Focus: Changes to infrastructure planning and charging in Queensland
14 May 2014
In brief: A new infrastructure planning and charging framework for Queensland has been proposed by the State Government. Special Counsel Rosanne Meurling (view CV) and Senior Associate Michael Zissis report on the changes to be introduced by the new framework.
- Local government infrastructure plans
- Adopted charges and fair value charges
- Credits, offsets and refunds
- Trunk and non-trunk infrastructure
- Conditions and infrastructure agreements
- Transitional provisions
How does it affect you?
- The new infrastructure planning and charging regime will commence on 1 July 2014.
- The new regime will apply not only to development applications and requests for compliance assessment, but also to permissible change requests. It will also apply to an application that was made, but not decided, under the existing regime.
- Local governments will still be able to adopt and levy the maximum adopted charges for trunk infrastructure in the existing State planning regulatory provision (adopted charges) (SPRP (adopted changes)).
- There may be opportunities for co-investment with the State Government for Priority Infrastructure Development, where a local government adopts the fair value infrastructure charges schedule.
- Trunk infrastructure, capable of being subject to an infrastructure charges notice, will be identified in local government infrastructure plans (LGIPs), rather than priority infrastructure plans (PIPs).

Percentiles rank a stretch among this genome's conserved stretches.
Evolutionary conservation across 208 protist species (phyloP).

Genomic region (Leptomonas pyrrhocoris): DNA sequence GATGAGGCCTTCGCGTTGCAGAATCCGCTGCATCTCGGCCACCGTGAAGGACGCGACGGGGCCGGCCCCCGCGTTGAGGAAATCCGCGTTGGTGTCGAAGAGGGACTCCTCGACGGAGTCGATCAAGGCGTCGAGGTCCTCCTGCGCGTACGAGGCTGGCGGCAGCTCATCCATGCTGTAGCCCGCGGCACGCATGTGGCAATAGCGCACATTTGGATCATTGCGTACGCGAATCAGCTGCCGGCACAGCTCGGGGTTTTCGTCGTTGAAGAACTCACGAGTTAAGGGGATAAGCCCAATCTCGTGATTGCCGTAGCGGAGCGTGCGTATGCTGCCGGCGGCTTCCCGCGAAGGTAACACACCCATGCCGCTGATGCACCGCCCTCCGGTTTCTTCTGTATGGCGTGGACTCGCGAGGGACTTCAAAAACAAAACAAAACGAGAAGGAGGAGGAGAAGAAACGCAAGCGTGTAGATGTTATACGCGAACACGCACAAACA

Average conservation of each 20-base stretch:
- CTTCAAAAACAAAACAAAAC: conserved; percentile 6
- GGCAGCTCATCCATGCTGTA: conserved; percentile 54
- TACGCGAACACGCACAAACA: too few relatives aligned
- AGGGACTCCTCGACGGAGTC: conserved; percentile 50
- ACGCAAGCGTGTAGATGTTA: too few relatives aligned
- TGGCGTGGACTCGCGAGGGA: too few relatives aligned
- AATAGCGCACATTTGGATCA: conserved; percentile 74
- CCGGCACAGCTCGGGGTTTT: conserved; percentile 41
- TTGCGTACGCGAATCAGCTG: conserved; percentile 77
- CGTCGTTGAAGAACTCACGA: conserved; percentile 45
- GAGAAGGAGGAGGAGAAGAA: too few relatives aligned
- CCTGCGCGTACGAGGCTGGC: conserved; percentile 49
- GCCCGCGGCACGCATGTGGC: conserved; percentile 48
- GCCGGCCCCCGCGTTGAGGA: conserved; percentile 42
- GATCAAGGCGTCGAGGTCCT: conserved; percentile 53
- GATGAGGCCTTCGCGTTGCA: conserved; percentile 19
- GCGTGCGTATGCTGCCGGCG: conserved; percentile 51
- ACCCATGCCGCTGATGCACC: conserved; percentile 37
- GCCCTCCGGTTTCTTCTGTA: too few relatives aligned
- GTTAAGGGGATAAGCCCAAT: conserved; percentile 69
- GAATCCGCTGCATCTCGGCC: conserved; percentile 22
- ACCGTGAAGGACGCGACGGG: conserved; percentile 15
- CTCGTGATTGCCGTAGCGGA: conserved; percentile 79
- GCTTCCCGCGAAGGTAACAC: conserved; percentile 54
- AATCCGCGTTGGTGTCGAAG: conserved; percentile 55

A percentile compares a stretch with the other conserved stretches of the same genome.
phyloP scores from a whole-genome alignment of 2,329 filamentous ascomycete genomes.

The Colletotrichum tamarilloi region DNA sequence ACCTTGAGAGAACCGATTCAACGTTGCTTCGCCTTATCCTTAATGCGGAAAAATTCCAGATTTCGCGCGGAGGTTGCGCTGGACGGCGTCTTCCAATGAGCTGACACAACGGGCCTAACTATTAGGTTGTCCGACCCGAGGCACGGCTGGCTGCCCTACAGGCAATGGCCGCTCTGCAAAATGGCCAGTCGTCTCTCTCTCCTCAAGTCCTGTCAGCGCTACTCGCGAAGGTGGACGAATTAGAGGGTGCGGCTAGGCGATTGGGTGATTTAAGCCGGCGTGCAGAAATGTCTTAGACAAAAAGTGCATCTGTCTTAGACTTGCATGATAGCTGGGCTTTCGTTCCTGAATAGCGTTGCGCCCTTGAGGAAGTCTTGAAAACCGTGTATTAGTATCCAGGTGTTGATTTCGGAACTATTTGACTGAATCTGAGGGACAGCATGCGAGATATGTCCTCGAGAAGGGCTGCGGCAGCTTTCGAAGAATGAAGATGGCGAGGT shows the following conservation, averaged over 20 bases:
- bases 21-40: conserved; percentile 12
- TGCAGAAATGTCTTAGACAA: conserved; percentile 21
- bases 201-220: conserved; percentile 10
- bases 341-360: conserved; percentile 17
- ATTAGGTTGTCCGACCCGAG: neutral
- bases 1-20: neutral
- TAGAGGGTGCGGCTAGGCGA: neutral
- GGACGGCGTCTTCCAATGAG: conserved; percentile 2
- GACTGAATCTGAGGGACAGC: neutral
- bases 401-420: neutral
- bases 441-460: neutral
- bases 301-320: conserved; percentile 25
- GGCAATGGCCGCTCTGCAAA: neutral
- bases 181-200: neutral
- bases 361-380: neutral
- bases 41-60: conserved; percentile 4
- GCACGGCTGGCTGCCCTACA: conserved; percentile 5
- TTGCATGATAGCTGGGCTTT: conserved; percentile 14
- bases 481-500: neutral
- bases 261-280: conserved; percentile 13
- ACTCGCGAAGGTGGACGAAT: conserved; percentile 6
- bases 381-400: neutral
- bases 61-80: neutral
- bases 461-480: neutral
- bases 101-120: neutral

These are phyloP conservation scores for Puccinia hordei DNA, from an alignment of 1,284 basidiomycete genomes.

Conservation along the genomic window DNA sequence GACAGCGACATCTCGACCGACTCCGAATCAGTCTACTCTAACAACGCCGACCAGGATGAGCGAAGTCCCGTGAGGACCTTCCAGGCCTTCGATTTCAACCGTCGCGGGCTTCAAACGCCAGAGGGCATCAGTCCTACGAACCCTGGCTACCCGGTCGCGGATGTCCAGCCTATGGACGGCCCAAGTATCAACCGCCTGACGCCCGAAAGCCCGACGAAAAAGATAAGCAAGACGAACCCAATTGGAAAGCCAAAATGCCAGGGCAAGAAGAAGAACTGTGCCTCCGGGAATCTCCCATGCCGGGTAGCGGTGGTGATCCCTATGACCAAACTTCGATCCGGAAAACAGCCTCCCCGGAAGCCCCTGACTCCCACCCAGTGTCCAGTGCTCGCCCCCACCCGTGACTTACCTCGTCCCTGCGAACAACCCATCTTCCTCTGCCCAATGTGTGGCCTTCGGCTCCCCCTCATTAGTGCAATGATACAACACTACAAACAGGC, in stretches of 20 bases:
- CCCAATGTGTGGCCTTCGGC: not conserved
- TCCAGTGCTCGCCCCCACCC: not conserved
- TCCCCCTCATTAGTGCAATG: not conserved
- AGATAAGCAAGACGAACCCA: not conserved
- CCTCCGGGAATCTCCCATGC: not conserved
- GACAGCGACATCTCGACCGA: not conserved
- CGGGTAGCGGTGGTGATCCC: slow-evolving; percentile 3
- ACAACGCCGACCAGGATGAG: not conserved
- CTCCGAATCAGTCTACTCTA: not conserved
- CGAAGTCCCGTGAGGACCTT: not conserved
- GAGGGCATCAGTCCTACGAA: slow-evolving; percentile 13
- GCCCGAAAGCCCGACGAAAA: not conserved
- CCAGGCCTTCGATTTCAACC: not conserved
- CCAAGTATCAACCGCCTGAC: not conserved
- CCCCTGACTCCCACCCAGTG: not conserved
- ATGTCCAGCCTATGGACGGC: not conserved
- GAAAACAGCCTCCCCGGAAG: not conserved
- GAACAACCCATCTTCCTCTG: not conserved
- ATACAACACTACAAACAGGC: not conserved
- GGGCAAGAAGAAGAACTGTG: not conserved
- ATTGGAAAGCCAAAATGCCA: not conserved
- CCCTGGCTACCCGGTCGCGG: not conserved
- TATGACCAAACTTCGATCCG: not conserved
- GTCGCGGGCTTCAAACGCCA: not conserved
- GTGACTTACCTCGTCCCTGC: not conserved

- Developers will be able to apply to a local government to convert non-trunk infrastructure to trunk infrastructure in certain circumstances. Appeals can be made in relation to decisions about conversion applications.
- The ability to enter into an infrastructure agreement will remain available under the new regime. However, there is a new requirement that negotiations about infrastructure agreements be undertaken in good faith.
- Submissions responding to the proposed changes may be made to the State Development, Infrastructure and Industry Committee until 16 May 2014.
Since July 2011, an interim infrastructure framework has allowed local infrastructure providers to levy adopted infrastructure charges for trunk infrastructure and local and State infrastructure providers to impose infrastructure conditions for trunk and non-trunk infrastructure in limited circumstances. This framework will generally continue following the commencement of the Sustainable Planning (Infrastructure Charges) and Other Legislation Amendment Bill 2014 (Qld) (the Bill), however, changes are proposed by the Bill to simplify and clarify the components of the framework.
While this publication will focus on the provisions as they apply to local governments under the Sustainable Planning Act 2009 (Qld) (the SPA), similar provisions apply to distributor-retailers under the South-East Queensland Water (Distribution and Retail Restructuring) Act 2009 (Qld) (the SEQ Water Act).
Under the Bill, a PIP will be replaced by a LGIP. Trunk infrastructure will be identified in the LGIP. If a local government's planning scheme currently includes a PIP, it will become a LGIP under the Bill.
If a local government's planning scheme does not include a PIP before the Bill commences, the planning scheme does not need to include a LGIP until 1 July 2016. However, if a local government fails to include a LGIP in its planning scheme by this date, it will not be able to:
- make a charges resolution;
- impose conditions about necessary trunk infrastructure or additional trunk infrastructure; or
- give an infrastructure charges notice.
A local government will be required to review its LGIP every five years.
The State Government will continue to set a maximum adopted charge for trunk infrastructure through the SPRP (adopted charges) for the purposes of the SPA and the SEQ Water Act. In fact, the maximum adopted charges in the existing SPRP (adopted charges) will remain unchanged.